“It has been an amazing experience to see Sammy go from just crying to using pointing to giving others picture cards on sentence strips.”
Ferguson prays Sammy will find the communication tools that work best for him, “and that he will be able to share his thoughts and emotions with those around him. Until that day, I want the world to understand that my child is worth respecting, loving and cherishing.”
Talking at 9
Cheri Smith’s son, Bobby, knew about 50 words by the time he was 9, but his main form of communication was taking his parents by the hand to what he wanted. A behavioral therapist near their West Virginia home helped Smith understand that their son was physically capable of speaking more, with practice.
For the first six months, therapist Sharon Holbert worked with Bobby on sitting properly in his seat, keeping his hands folded on the table (instead of hitting her) and his feet in front of him (instead of kicking her). There was a close link between behavior and talking: As he learned how to stay calm, he was able to learn more; as he became better at communicating, he grew more relaxed, Holbert said.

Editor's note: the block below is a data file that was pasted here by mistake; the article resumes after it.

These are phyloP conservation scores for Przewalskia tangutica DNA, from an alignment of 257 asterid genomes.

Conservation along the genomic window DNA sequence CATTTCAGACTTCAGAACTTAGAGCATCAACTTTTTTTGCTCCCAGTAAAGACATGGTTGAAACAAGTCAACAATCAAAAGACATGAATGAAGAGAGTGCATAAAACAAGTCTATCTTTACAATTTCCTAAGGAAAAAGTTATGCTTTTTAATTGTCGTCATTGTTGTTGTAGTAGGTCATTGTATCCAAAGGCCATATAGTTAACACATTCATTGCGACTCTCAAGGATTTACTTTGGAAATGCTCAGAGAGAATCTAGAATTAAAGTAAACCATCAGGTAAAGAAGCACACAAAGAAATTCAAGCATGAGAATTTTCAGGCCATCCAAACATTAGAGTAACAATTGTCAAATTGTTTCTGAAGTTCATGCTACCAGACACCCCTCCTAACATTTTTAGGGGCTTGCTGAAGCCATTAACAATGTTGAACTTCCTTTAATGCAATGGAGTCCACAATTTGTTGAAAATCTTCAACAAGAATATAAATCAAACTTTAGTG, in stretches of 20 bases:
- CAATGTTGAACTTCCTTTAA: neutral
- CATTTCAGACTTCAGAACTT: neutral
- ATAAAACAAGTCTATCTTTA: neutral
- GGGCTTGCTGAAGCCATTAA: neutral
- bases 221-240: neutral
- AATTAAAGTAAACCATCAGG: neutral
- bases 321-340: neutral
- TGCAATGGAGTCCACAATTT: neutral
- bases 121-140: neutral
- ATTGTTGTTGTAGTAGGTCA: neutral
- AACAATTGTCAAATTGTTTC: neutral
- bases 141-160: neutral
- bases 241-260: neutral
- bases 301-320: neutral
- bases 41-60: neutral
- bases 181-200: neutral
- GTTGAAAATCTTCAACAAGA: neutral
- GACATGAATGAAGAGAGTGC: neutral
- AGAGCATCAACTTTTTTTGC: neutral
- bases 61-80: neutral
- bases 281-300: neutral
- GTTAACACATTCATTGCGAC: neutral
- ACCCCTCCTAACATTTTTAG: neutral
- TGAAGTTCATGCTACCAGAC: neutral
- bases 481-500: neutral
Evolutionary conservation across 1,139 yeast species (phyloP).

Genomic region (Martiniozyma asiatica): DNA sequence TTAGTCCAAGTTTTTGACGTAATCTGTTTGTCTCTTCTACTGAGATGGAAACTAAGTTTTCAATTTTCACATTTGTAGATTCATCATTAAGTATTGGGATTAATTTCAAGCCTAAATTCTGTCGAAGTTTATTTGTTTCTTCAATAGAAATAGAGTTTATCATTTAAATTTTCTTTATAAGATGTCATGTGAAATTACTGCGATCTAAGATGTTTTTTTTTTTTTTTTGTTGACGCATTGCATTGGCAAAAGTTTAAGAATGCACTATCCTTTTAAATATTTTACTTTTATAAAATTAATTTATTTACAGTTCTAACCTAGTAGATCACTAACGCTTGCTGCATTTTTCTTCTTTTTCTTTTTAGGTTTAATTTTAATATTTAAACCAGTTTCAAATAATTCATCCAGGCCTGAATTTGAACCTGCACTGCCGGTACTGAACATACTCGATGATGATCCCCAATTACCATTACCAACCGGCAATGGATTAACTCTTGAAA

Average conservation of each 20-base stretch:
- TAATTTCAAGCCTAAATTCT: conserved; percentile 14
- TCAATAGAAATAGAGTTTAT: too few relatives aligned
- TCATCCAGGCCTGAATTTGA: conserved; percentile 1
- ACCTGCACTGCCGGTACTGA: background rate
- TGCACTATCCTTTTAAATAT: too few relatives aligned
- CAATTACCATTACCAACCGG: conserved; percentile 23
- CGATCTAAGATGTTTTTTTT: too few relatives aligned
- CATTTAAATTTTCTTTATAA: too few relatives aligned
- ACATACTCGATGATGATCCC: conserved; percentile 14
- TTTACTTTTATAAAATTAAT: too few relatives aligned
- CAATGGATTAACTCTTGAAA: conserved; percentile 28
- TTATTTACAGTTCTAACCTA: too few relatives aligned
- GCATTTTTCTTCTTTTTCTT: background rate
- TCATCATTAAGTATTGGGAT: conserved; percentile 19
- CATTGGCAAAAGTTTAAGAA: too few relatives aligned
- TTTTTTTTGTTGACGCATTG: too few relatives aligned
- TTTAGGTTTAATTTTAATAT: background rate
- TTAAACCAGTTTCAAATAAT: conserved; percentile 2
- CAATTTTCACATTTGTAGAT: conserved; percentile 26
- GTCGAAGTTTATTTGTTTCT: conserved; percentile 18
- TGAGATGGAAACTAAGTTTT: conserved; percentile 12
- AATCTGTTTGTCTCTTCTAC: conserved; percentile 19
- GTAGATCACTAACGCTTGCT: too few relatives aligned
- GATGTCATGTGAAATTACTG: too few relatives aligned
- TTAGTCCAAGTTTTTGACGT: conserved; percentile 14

“If you have a student who’s hitting and screaming and kicking, you can’t teach them anything. Once you get them to a place where they’re ready to learn, then bam, you can do something,” said Holbert, a board-certified behavior analyst. “His ability to learn was there. I think he figured out ‘if I hit people, they probably will leave me alone.'”
As they worked on identifying colors, numbers or letters, Holbert wouldn’t acknowledge his response as correct unless he said it verbally.
Smith copied the model at home.
“If he wanted any food items, if he wanted a particular TV show that he liked, if he wanted to go outside, he had to ask verbally or he didn’t get his want,” Smith said. “Quickly it was just easier for him to say the word than it was to throw a fit.”
He can now verbally identify letters, colors, animals and some shapes, count up to 20 and say about 100 vocabulary words. He can answer simple questions and has gone from using single words to short sentences like, “I want rice cakes please,” or mostly complete sentences like, “I want swim at the beach.”
“We went from being a family where our child was physically aggressive and having constant meltdowns to one that is enjoying experiencing the world through Bobby’s eyes.”
He also has his own unique language, which his parents have come to appreciate, too.
Bobby loves to go for car rides. When he wants his mom to turn down a particular road, “he will put on his own turn signal. He clicks his tongue and makes it sound exactly like a car’s turn signal, and that is how I have known where he wants to go.”